Heat, Rain Boost ER Admissions

But icy streets don't make a difference, study finds

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WEDNESDAY, March 22, 2006 (HealthDay News) -- Hotter days and downpours raise trauma admissions at hospital emergency rooms, but ice and snow don't seem to matter, a new study shows.

Researchers examined data on nearly 8,300 trauma patients admitted to the level-one trauma center at University Hospital, University of Louisville, from July 1996 to January 2002. They correlated that information with local weather data.

"Daily high temperature and precipitation were valid predictors of trauma admission volume," researcher Dr. Craig S. Roberts, a professor of orthopaedic surgery and director of the residency program at the University of Louisville School of Medicine, said in a prepared statement.

His team presented the findings Wednesday at the annual meeting of the American Academy of Orthopaedic Surgeons, in Chicago.

"There was a 5.25 percent increase in hourly trauma-related incidents for each 10-degree difference in temperature, and a 60 to 78 percent increase in the trauma incident rate for each inch of precipitation in the previous three hours," Roberts said.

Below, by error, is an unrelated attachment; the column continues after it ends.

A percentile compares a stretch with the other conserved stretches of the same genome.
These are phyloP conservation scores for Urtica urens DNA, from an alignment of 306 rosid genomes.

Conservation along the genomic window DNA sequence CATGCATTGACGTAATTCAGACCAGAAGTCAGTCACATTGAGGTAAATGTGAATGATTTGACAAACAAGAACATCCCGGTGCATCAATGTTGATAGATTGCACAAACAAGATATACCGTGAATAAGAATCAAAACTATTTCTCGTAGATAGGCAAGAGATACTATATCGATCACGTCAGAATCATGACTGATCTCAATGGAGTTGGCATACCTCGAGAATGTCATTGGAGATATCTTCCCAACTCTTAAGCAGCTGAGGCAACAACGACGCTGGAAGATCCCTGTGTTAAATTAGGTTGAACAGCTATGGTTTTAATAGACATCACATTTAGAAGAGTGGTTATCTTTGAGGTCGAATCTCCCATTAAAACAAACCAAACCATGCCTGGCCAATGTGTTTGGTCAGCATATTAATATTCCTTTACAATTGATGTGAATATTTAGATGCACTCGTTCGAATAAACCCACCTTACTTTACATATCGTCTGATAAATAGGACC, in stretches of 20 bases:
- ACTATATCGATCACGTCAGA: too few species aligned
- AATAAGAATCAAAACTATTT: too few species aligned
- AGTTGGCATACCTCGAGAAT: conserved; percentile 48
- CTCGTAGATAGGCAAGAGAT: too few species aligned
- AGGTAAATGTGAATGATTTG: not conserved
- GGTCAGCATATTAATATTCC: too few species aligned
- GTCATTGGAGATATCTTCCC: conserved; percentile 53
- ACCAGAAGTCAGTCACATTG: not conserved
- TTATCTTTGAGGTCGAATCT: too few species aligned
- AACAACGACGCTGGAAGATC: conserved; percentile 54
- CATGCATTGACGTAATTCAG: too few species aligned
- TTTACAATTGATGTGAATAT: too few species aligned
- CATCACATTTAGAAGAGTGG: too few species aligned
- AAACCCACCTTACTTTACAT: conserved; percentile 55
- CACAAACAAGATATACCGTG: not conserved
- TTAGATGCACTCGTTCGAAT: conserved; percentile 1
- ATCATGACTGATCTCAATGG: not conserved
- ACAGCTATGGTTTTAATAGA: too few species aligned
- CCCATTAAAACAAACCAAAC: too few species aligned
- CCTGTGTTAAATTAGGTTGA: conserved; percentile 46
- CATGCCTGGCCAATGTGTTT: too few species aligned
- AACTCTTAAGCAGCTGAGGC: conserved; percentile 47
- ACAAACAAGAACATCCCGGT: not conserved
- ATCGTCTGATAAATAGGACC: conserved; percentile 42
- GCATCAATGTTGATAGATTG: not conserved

Trauma-related admissions peaked at roughly 5 p.m. each weeknight and waned at about 5 a.m. each morning. The researchers were surprised to find that wintry weather in the preceding six hours did not result in a surge of trauma patients. This could be because residents of the Louisville area tend to stay inside when there is snow and ice, the study authors suggested.

They said the study findings could help trauma centers better plan staffing requirements and resource allocation.

"Although most trauma staffing schedules are made six weeks in advance, the effect of historical weather and seasonal data on trauma admissions in a specific geographic region can be systematically applied to staffing decisions," Roberts said. "Historically busy times -- based on the same type of analysis we used -- can be better staffed to accommodate increased trauma volume."

More information

The U.S. National Institute of General Medical Sciences has more about trauma and other injuries.

SOURCE: American Academy of Orthopaedic Surgeons, news release, March 22, 2006

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